June 20, 2018
Story by Vanessa Gomez | Photo by Ken Dalton
AHS staff and members of the public gathered at the Royal Alexandra Hospital (RAH) to celebrate the first-ever Pride event hosted at an AHS facility on June 11.
Supported by AHS’ Diversity and Inclusion team and RAH site leadership, the event symbolizes AHS’ commitment to create safer and more inclusive environments for staff and patients of sexual and gender minorities.
“Our diversity is a strength and an integral part of who we are,” says Judith Hockney, Senior Operating Officer of the Royal Alexandra Hospital and Sturgeon Community Hospital. “It helps us to understand, to empathize, to provide perspective and to support one another.”
The event began with a blessing from Two-Spirit spiritual leader, Warren Winnipeg, and included a variety of education booths for staff. These booths included representatives from HIV Edmonton, Edmonton Men’s Health Collective and Naloxone Kits, as well as AHS teams from the Sexually Transmitted Infection Clinic, Knowledge Resource Services, Provincial Seniors Health and the Diversity & Inclusion Census.
“This programming is designed to inform, educate and create dialogues within our community. It’s incredibly important to the health of the LGBTQ+ community,” says Keith Andony, Manager for CAMIS, and Acting Patient Care Manager for Acute Pain Services and Edmonton Zone Trauma Services.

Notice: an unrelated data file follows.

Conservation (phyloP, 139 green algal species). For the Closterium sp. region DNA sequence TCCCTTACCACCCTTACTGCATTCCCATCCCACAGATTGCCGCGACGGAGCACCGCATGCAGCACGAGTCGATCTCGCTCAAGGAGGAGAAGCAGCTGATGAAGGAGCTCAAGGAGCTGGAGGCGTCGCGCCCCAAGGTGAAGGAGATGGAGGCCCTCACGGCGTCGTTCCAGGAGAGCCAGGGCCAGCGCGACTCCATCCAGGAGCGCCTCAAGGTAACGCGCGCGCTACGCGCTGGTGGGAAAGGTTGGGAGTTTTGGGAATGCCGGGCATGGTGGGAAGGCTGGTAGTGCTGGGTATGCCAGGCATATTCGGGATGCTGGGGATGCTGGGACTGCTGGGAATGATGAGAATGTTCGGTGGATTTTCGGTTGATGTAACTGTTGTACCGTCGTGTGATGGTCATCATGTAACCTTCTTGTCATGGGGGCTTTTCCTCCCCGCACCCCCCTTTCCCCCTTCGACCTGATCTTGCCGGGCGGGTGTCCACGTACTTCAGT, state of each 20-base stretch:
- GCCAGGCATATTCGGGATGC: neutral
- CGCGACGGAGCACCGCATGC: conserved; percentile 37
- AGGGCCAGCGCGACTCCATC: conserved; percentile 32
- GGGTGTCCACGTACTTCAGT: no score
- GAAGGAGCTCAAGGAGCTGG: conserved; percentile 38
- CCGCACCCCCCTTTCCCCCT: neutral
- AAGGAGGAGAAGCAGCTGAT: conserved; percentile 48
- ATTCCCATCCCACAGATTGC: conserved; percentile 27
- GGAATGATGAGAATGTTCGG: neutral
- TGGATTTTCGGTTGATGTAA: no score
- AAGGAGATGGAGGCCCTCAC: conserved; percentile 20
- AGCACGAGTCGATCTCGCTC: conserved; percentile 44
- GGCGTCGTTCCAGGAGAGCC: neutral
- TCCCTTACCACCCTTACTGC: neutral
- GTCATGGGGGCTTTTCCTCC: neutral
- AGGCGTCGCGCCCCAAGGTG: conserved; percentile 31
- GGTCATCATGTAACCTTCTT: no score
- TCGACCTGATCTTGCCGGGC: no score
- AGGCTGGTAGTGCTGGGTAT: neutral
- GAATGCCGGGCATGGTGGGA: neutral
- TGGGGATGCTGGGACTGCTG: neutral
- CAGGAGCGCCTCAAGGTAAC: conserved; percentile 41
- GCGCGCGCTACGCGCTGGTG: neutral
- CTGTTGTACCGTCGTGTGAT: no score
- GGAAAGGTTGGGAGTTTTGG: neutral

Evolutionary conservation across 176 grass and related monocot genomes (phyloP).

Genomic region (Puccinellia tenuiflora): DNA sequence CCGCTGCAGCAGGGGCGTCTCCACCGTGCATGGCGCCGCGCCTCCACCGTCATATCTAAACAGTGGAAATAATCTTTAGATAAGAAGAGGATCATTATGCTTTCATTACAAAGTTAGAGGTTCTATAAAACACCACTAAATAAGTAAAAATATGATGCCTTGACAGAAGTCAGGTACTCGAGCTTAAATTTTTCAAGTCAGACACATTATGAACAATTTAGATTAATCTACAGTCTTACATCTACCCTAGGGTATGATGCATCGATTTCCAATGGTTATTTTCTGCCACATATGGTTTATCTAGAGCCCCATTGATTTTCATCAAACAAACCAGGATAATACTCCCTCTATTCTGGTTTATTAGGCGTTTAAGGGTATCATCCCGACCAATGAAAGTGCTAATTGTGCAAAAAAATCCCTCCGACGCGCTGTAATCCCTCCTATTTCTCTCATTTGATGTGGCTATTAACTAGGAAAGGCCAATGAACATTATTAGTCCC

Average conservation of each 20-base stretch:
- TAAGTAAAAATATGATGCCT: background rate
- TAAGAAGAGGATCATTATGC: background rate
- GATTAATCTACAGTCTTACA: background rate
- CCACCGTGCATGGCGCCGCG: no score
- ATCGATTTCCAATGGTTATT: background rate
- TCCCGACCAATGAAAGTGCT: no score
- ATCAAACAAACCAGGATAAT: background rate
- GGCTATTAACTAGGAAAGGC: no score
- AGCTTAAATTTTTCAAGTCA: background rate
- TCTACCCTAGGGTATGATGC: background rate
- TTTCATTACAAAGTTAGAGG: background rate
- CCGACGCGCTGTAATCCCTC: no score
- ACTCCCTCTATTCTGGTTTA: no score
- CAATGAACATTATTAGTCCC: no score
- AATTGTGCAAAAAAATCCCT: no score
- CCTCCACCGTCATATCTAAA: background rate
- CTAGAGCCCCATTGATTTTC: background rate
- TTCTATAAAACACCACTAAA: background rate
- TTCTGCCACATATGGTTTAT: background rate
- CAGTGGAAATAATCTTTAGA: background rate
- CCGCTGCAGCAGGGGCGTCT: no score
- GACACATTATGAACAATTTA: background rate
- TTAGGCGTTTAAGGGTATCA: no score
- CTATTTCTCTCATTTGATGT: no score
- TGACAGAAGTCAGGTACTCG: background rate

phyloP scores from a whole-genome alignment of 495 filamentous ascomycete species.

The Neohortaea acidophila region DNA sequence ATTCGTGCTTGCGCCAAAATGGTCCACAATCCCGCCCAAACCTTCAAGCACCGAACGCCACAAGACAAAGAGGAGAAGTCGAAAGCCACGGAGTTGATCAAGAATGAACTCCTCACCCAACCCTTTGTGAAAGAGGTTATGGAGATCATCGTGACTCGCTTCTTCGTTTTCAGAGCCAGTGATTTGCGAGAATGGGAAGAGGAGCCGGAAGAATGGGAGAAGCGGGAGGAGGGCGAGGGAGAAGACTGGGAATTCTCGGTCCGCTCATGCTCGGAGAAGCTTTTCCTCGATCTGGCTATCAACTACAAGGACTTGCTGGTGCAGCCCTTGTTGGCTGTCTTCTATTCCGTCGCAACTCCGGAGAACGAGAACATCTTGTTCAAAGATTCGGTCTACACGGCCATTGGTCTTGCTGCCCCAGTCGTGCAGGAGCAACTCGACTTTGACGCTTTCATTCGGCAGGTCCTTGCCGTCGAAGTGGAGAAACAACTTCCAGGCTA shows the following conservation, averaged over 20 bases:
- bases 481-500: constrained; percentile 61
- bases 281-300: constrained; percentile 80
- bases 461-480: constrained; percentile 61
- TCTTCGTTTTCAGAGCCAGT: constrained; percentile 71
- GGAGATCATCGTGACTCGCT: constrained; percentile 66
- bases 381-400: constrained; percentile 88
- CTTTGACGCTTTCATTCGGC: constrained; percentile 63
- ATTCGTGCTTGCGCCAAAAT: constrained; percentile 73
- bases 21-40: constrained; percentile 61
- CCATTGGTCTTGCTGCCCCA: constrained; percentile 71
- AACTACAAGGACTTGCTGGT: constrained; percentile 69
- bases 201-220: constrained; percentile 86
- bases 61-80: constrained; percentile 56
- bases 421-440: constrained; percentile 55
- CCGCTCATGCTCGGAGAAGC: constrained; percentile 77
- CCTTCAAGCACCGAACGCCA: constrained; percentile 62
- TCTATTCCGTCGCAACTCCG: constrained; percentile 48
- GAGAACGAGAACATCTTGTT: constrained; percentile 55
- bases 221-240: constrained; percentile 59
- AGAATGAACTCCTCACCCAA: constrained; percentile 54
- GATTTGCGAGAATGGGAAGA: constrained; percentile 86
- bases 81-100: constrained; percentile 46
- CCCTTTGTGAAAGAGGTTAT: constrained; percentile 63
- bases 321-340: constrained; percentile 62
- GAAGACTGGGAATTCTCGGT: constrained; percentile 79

Education sessions covered topics such as how to create safe and inclusive spaces, LGBTQ+ health resources and information on Alberta Health’s Final Stage Gender Reassignment Program. An evening panel discussion also shared the steps AHS is taking to provide inclusive spaces and quality care for gender and sexual minority communities.
On June 9, Emergency Medical Services coordinated AHS’ involvement in Edmonton’s Pride Festival Parade. This year’s parade has the most AHS participants to date, with members of AHS’ Executive Leadership team leading staff, physicians and volunteers from across the organization as the parade moved through the Strathcona neighbourhood.
“We are celebrating the many steps that have been taken towards creating safer and more inclusive environments for the sexual and gender minority community,” says Marni Panas, Senior Advisor for Diversity and Inclusion with AHS. “We also want to acknowledge there is still work to be done to remove the barriers that exist for people to access healthcare services, be their whole selves at work and participate fully in society.”
AHS completed its first Diversity and Inclusion census earlier this month, which aims to give a clearer picture of the diversity of AHS’ workforce. The results of this census will be used to develop and improve programs and services so all staff, physicians, volunteers and patients can feel safe and welcome at AHS.
A Provincial Advisory Council is also in the early stages of development and will advise on health services for sexual and gender minority people across Alberta.
“Alberta Health Services is coming out as an organization and I could not be more proud as a member of the LGBTQ+ community and the Alberta Health Services family,” says Panas.